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A Step Toward Better Regulation

Posted on January 20, 2015

One of the key recommendations of AIM’s Blueprint for the Next Century is for Massachusetts to establish a world-class state regulatory system that ensures the welfare of society in a manner that meets the highest standards for efficiency, predictability, transparency and responsiveness.

WolfMeadowFarmThe Baker administration took an important first step toward that objective last week when it imposed a temporary freeze on new state regulations until March 31. The ban underscores the governor’s determination to embark upon the kind of long-term regulatory reform he discussed at the November 14 AIM Executive Forum.

Administration and Finance Secretary Kristen Lepore was particularly encouraging in a memo to Cabinet secretaries. She said the administration’s goal is to “modernize and simplify” state regulations “in a manner that enables rather than encumbers” the state’s citizens.

“A regulation should be straightforward, effective, and no more burdensome than necessary to achieve its purpose,” Lepore wrote. “No regulation should be adopted (or remain in place) unless it is easy to understand and meets a specific, discreet need.”


AIM is develping a plan to provide Massachusetts with a world-class regulatory system. Our suggestions inlude:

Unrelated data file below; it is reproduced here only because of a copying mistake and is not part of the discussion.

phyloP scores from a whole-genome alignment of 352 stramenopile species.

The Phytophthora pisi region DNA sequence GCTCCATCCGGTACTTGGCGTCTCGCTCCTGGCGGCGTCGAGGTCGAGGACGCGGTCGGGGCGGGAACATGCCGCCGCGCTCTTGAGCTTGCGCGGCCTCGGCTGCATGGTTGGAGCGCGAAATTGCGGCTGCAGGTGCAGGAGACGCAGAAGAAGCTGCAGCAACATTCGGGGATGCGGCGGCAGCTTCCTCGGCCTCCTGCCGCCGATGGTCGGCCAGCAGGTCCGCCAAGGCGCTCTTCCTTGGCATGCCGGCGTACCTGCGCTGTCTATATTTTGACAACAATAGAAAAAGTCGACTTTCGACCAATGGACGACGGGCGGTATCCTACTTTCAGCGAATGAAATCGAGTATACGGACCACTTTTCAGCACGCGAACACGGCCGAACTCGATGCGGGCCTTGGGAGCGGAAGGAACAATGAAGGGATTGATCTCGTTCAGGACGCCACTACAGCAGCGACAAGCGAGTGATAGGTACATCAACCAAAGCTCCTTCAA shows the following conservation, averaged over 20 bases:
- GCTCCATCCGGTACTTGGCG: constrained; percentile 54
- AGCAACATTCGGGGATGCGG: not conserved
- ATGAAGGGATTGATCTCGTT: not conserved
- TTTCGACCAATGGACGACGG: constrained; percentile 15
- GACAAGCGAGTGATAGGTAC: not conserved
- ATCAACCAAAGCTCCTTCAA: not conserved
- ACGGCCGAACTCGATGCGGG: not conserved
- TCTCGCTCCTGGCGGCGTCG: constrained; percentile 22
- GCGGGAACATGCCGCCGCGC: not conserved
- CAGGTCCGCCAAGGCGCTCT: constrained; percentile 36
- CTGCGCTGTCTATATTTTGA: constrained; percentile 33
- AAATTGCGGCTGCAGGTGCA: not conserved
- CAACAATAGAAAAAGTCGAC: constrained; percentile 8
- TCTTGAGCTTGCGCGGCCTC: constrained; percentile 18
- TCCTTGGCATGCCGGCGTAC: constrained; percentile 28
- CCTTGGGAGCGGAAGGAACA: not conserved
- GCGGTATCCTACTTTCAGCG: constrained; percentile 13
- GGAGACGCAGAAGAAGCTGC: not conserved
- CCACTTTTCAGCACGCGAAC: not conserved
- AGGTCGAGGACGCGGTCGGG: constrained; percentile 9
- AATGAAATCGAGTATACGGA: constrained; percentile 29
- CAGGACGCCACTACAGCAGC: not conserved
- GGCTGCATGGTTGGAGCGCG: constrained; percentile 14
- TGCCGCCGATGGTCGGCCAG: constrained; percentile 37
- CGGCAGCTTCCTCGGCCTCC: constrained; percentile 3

• The governor should appoint an independent ombudsperson to review comments, suggestions and complaints from employers about ineffective state regulations and/or the manner in which those regulations are enforced. The ombudsperson would have the authority to determine which regulations and/or enforcement issues represent real impediments to growth and recommend changes to the Legislature or the executive branch.
  • Encourage regulators and employers to adopt “smart partnerships” to ensure that government-business interactions solve problems instead of propping up bureaucracies.
  • Engage willing employers who are global leaders in productivity and process improvement to streamline the operation of state government agencies. General Electric, an AIM member, provided just such a service for the New York State Highway Department at the request of Governor Andrew Cuomo. GE Capital used its expertise in lean process to help the Highway Department reduce the processing time for curb-cut requests from 70 days to three days.

We look forward to the debate and welcome the initial action by the new administration.